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Monday, August 16, 2010


The Indian Almond tree, or Desi Badem in Urdu, is not a relative of the almond tree you probably know, Prunus dulcis,(sweet almond tree) which is related to the peach tree, so please don’t try any of the remedies below with the almond tree in your garden. They won’t work. The Indian Almond (Terminalia catappa) is also known as the Sea Almond, because it has a high tolerance of salt, or the Tropical Almond. Actually it is related to Terminalia arjuna or arjuna and Terminalia chebula or hareer. It is believed to have originated in south western Asia, but it grows in South East Asia too, as well as in parts of South America. The nuts, which like other almonds are the seeds of the tree, are edible, and can be eaten raw, whereas the ones we know have to be treated before eating. In South America, the oil from the seeds is used in cooking, but on the subcontinent it is mainly used in medicine, and is sometimes used as hair oil.
The sap from the leaves has been used to treat skin diseases, ranging from mild itching and rashes, to leprosy. The leaves can be boiled and made into a mushy paste which is put on rheumatic joints to help ease the pain. The sap or gum from the tree is good to treat dysentery and to get rid of intestinal parasites. Because the leaves and seeds are rich in tannin, they have been used in South East Asia to produce dark dyes, for centuries.
Nigerian and Indian medical researchers have been investigating the medical properties of this plant, and have discovered that the traditional medical practitioners were right about its uses. They now believe that the seeds and leaves have properties which could help in the treatment of HIV, they have anti-clastogenic properties, which means they can prevent chromosomes breaking. They are also astringent and can help staunch the flow of blood from a wound. They also have antioxidant properties and there are hopes that they can help in the treatment of diseases associated with diabetes, as they assist the liver and pancreas to function properly and protect the liver from acute damage. Eating the kernel or ‘almond’ will, say medical practitioners, help men with sexual dysfunctional problems, such as premature ejaculation, or impotence.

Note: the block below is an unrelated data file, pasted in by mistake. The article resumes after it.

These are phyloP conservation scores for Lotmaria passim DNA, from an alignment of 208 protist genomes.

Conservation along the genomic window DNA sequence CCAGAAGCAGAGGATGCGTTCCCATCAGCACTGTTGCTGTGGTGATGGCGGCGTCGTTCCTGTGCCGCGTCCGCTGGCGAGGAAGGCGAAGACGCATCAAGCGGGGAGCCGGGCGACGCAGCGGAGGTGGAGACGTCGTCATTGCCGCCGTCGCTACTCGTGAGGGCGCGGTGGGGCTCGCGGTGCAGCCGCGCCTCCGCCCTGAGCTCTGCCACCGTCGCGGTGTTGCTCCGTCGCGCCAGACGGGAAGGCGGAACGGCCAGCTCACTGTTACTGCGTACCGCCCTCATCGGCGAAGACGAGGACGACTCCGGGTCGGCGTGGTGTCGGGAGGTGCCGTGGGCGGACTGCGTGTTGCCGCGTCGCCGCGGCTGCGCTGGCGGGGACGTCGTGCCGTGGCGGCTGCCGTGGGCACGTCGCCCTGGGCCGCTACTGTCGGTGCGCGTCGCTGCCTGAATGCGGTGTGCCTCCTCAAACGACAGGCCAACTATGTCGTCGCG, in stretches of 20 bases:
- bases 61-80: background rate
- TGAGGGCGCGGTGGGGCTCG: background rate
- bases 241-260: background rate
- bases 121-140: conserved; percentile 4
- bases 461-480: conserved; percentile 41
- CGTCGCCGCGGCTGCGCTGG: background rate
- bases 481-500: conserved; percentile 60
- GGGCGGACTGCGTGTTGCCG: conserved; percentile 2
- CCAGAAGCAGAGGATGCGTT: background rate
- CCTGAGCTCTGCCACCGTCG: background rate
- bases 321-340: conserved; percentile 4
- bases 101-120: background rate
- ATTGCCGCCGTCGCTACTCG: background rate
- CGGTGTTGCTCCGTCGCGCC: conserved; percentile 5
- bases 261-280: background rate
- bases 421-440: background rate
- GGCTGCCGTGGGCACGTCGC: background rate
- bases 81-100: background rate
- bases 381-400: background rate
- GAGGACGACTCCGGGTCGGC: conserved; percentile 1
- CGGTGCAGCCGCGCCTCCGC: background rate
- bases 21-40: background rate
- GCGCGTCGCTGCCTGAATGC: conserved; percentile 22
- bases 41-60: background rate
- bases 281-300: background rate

Traditionally the leaves have been used to relieve headaches, and are said to be refreshing. Like the Neem tree, the Kikar tree and the banyan, this tree is important for medicine, and you can eat the ‘nuts’.
The recipe below however is for almonds (Prunus dulcis) which are readily available wherever you are.

4 mackerel, cleaned
1 glass white wine
500gr green beans, topped, tailed and sliced length ways
75 gr blanched almonds, roughly chopped
1 tbsp oil
sea salt and freshly ground black pepper to taste

Preheat oven to a medium heat. Put silver foil on a baking tray and the sliced beans and almonds, in a layer, sprinkle with salt and pepper. Drizzle with oil (olive is best) and cook for 10 mins.
Now add the fish, on top of the beans and almonds and pour the white wine over them. Cover with another tight fitting piece of foil and cook for a further 45 mins.
Serve hot.
This has Taste and is a Treat.

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